The people (the body) must give consent to the government to have absolute rule. I believe that Thomas Hobbes’ view on how society should be run is far too ambitious and paves way for tyranny and overwhelms the individual. The idea that the citizens are the body and the government is the head is not unrealistic, in fact the portal or body politics is brilliant but he fails to account for the individual. I believe that there is no way man can exist without government. I believe that even in our natural state we assert some type of government.
Therefore, the only way to have good is for each individual to maximize their own good by doing what they think is right. The conservatives view the government with mistrust, preferring the private industry over government. Government is accountable to the electorate, whereas private industry corporations are only responsible to the shareholders. The conservative view has a built-in problem of what to do about externalities/spill over effects. In the very nature of their argument they want government to take a laissez-faire approach, allowing for negative side effects to be imposed on people.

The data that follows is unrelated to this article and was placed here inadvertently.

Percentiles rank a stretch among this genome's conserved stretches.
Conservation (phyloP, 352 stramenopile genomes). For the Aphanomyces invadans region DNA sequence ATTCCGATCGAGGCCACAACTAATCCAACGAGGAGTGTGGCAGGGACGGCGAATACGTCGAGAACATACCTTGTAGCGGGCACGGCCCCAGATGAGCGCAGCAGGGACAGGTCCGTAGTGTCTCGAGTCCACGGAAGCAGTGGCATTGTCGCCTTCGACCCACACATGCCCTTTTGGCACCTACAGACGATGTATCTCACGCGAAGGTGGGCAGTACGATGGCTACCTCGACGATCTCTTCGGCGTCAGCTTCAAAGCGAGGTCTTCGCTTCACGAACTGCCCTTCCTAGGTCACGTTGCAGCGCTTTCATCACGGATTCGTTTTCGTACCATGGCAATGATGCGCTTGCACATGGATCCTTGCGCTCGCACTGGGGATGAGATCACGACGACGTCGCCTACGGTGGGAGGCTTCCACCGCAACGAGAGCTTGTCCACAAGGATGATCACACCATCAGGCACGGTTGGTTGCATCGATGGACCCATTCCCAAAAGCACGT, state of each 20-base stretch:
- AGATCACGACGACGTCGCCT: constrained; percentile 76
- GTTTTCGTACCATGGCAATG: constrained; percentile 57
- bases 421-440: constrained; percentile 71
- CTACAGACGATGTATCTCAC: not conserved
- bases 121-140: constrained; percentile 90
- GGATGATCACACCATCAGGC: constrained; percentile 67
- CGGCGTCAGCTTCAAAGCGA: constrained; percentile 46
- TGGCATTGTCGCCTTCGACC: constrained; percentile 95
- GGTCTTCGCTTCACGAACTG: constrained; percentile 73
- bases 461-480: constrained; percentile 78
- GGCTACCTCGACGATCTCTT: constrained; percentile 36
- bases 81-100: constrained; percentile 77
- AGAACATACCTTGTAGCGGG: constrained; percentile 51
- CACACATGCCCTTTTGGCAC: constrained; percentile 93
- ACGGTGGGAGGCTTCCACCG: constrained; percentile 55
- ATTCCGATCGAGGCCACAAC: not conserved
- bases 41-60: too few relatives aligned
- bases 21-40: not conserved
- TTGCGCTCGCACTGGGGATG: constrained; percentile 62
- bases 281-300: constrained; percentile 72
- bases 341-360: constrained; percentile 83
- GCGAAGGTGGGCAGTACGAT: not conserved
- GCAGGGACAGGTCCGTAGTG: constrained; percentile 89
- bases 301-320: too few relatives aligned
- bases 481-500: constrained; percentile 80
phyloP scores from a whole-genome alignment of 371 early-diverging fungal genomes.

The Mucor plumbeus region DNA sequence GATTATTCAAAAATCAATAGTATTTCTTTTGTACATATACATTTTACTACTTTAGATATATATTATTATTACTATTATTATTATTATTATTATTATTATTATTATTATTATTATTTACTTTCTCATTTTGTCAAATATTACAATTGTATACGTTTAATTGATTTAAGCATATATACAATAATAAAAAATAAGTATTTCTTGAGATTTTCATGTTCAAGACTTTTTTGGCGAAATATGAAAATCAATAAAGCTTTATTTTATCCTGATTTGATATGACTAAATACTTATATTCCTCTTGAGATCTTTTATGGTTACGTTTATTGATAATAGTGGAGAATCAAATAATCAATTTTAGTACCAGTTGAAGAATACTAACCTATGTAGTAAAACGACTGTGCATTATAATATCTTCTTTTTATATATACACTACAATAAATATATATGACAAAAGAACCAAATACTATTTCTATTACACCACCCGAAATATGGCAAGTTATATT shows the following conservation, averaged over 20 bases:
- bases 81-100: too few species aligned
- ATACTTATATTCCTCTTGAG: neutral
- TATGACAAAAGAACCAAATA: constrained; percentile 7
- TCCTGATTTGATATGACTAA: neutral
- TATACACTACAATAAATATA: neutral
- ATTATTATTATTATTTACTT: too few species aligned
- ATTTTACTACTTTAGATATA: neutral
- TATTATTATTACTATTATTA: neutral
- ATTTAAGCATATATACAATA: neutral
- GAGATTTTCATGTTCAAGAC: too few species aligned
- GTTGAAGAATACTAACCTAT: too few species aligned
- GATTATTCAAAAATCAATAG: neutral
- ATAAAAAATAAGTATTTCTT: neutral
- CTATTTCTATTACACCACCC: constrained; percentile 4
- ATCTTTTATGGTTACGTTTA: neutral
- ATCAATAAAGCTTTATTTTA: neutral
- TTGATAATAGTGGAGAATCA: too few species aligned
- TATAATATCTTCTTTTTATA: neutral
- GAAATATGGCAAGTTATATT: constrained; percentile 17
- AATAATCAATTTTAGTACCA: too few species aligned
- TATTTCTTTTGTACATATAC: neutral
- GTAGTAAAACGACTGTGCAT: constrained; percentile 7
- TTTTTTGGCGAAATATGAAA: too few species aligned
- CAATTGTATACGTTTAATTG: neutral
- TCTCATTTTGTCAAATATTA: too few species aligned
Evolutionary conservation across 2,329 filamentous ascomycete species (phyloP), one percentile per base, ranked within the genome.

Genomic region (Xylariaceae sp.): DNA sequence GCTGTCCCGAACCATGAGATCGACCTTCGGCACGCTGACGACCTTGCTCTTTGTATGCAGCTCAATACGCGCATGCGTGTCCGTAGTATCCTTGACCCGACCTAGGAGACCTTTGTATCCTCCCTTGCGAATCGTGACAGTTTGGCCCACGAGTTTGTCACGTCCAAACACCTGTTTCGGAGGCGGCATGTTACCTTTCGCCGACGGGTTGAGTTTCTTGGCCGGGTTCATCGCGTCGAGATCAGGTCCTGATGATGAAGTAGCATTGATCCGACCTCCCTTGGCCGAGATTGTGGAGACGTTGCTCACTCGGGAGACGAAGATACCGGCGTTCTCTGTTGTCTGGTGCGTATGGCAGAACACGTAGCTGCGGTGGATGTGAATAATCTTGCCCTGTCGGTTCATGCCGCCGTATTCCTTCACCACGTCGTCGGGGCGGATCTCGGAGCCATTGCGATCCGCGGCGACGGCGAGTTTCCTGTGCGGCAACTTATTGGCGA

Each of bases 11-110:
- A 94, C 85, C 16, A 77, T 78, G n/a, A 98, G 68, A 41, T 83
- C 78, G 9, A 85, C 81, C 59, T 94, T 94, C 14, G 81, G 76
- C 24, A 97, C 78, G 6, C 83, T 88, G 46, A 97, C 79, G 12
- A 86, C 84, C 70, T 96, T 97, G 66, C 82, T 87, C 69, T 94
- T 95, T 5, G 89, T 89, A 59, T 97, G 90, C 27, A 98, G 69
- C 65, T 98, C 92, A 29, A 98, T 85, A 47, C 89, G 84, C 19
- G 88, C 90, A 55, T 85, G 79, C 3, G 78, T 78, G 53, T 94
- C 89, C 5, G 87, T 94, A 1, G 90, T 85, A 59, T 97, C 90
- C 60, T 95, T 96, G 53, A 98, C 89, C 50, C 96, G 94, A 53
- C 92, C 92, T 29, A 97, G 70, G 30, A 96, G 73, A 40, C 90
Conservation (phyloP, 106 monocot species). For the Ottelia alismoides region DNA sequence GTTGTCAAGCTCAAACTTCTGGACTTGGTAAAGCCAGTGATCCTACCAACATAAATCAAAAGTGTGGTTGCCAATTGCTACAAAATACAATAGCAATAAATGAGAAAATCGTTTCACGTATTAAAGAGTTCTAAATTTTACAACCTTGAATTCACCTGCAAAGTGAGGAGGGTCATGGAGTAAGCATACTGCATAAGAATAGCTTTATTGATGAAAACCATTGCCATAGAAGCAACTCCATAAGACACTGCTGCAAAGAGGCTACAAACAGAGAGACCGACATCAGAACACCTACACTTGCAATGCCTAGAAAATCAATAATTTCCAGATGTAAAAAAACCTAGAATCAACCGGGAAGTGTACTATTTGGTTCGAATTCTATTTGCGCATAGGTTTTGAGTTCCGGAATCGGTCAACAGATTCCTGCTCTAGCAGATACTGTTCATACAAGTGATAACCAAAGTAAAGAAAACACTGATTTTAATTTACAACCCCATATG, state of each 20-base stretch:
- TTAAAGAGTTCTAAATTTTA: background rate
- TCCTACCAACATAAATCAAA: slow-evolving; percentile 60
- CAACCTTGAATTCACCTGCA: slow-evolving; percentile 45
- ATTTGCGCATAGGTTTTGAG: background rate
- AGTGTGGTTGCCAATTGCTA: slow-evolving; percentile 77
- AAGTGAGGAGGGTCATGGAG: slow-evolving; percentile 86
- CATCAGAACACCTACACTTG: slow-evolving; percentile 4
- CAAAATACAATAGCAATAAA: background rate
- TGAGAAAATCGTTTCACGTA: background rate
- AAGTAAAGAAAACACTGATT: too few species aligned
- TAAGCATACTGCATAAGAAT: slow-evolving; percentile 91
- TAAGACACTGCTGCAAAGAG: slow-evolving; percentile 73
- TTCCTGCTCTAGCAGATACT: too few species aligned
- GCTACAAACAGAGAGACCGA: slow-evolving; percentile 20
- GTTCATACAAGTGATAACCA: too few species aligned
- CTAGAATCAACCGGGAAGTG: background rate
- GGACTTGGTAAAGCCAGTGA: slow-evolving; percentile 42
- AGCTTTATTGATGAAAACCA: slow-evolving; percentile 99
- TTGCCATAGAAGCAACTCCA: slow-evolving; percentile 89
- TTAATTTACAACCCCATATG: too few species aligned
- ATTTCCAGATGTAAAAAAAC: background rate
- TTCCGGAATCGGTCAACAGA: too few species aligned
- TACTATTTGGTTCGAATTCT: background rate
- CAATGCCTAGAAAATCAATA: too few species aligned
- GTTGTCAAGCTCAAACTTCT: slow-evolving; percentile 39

Similarly Mar... ... middle of paper ... ...ould be by the people for the people while Marx believes in a communistic by the people for the nation. Machiavelli believes that the governed should have the right to revolt if they are not happy but they ultimately need to be made happy by the monarch. Locke would consider Machiavelli an advocator for absolutism while Marx would consider Locke an advocator for modern capitalism. The three views are quite similar and very different on their own right and are very relevant to their times of that which they try to instill philosophy of the rights for societal needs. Works Cited Locke, John.
Moreover, he tells us that Marx was profoundly worried about the way that capitalism forestalls individuals understanding of their potential maximum capacity as humans - their "species being" as he writes. It 's simply because he saw this human nature being molded by the material states of our lives, instead of as a different, conceptual power. Socialism is that situation in which humans get to be ready to investigate the full scope of their innovative forces, free of the shackles of social classes. Marxism is temporary. It is not a Theory of Everything.